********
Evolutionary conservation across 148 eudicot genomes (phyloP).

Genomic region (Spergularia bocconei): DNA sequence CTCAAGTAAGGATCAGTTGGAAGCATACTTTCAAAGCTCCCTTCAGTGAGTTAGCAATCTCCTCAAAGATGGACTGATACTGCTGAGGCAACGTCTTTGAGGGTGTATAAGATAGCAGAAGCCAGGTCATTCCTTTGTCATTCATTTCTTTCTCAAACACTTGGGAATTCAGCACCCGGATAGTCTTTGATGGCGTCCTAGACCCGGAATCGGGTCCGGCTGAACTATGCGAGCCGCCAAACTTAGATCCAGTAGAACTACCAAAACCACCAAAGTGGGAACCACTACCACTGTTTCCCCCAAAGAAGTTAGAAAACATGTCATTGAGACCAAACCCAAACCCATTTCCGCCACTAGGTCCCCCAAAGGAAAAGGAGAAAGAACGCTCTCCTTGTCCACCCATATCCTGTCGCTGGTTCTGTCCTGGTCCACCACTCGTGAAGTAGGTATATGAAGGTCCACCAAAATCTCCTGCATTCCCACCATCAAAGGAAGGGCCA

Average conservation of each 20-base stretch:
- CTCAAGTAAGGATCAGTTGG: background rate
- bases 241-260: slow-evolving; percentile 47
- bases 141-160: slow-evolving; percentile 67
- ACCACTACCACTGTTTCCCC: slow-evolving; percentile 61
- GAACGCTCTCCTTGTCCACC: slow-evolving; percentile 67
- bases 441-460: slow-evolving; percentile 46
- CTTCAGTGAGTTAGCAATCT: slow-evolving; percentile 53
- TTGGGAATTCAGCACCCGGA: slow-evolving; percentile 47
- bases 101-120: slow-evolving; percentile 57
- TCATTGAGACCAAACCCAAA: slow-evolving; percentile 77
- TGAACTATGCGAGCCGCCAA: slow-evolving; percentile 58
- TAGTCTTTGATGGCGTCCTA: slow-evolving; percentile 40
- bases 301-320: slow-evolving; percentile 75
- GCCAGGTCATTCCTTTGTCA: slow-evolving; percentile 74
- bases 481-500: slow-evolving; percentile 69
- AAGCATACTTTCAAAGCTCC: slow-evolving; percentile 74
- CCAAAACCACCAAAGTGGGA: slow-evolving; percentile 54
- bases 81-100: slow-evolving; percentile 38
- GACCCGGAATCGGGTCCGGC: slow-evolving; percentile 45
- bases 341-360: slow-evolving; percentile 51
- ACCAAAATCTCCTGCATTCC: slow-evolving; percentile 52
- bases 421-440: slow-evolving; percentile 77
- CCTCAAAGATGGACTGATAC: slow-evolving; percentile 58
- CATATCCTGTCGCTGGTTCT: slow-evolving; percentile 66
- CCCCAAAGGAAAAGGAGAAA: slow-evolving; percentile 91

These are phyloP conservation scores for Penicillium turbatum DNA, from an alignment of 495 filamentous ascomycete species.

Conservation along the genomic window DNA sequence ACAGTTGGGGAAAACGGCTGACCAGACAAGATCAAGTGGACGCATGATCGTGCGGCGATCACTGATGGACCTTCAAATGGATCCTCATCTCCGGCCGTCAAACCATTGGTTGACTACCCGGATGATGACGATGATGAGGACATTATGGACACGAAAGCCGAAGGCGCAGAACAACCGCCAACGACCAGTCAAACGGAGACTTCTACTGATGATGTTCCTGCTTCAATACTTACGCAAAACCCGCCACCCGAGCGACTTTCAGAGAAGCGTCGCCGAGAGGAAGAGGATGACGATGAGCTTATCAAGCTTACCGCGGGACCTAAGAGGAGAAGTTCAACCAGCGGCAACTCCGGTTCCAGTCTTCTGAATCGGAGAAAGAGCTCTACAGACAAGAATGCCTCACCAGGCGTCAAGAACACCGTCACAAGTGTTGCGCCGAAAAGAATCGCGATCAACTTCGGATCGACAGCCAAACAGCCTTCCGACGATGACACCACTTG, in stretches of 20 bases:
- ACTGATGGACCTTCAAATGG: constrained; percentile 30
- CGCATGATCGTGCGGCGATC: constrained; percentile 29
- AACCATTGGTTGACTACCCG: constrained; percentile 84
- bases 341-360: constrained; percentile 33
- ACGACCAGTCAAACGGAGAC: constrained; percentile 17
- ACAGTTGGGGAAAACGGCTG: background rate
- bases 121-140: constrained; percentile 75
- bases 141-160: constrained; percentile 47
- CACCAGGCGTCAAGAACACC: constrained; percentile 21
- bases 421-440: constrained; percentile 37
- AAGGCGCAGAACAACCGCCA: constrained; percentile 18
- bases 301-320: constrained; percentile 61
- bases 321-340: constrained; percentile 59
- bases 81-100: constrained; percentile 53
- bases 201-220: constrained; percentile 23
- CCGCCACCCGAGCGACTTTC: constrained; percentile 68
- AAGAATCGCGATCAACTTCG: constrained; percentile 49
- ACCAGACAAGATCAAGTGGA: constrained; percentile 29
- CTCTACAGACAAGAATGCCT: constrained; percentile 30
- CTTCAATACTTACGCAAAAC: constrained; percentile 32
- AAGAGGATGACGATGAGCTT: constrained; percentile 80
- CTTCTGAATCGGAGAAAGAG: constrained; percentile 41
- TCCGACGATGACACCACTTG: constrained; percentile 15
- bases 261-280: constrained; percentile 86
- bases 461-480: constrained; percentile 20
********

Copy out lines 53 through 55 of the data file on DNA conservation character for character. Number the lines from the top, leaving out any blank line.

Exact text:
- TCCGACGATGACACCACTTG: constrained; percentile 15
- bases 261-280: constrained; percentile 86
- bases 461-480: constrained; percentile 20